I produced the stuff there (in Gibraltar), as I say, with James Cameron.
Tell me about that.
Well, as I say James… James could sober up enough to write in half an hour what you’d been thinking all week. So he began his piece – I think it was for the Evening Standard, or whichever paper he worked for the time – by saying, “An international incident over Gibraltar is rather like an international incident over the Edgeway Road.” And I (laughs) I took him up to the top of the rock where all the apes are, and we were all very hung over, to tell you the truth. I was so hung over that I sat on the floor of a lift, and when he got to the top he said, “My brave boy.” And then, having done a few reports on that, Barry had sort of telexed me, or whatever you did in those days, and said, “Stay. Do some more.” So we went to Tangiers to do some stuff there. This is what I mean about big, adventurous and trusting.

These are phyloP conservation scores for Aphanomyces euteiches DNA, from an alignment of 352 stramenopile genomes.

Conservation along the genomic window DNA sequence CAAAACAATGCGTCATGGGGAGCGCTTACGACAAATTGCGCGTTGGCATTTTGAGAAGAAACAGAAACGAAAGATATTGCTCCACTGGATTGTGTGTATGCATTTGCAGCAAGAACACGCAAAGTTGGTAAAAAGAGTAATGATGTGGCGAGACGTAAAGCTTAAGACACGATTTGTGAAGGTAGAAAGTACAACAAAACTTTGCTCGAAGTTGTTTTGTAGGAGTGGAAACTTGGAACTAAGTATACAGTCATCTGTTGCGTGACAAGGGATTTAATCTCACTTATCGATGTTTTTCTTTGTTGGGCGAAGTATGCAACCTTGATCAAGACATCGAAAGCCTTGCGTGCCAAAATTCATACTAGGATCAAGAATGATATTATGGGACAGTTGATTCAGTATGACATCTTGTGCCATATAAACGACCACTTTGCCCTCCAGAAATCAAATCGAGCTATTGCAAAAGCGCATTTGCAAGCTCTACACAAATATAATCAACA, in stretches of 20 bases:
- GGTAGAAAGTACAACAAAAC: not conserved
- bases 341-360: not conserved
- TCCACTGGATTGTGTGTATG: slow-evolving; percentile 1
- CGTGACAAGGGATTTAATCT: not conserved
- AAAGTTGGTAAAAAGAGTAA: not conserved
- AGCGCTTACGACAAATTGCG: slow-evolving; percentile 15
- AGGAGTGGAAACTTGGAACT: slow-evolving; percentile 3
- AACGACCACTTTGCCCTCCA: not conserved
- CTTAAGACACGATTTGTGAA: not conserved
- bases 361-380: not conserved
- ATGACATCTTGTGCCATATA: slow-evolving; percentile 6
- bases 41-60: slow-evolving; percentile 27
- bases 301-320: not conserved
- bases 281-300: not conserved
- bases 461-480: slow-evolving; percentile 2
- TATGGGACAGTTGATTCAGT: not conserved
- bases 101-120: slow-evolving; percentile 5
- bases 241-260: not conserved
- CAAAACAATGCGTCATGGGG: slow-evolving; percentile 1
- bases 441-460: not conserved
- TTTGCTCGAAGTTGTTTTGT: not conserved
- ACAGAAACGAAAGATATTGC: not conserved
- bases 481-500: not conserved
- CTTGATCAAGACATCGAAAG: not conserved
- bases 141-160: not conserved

This was all done with Cameron?
This was all done with Cameron, yes. On a good day! (Chuckles) Yes.
So Cameron had to get a little drunk?
Well, yes, he was… yes, he did like a drink. But it didn’t matter because he was, as I say, when he went into his work he was the best. And he always had this wonderful sense of humour. He was just wonderful to be around. I remember he won journalist of the decade on What the Papers Say and I rang him to congratulate him, and he said he thought they had got it all wrong and he was really ‘decayed’ journalist of the year. You know, looking back they were great days, they were wonderful days, and you never expect to see their like again, honestly. I mean, I did lots of other stuff that I found very fulfilling and satisfying, but never feeling you were part of a really committed, strong, important team.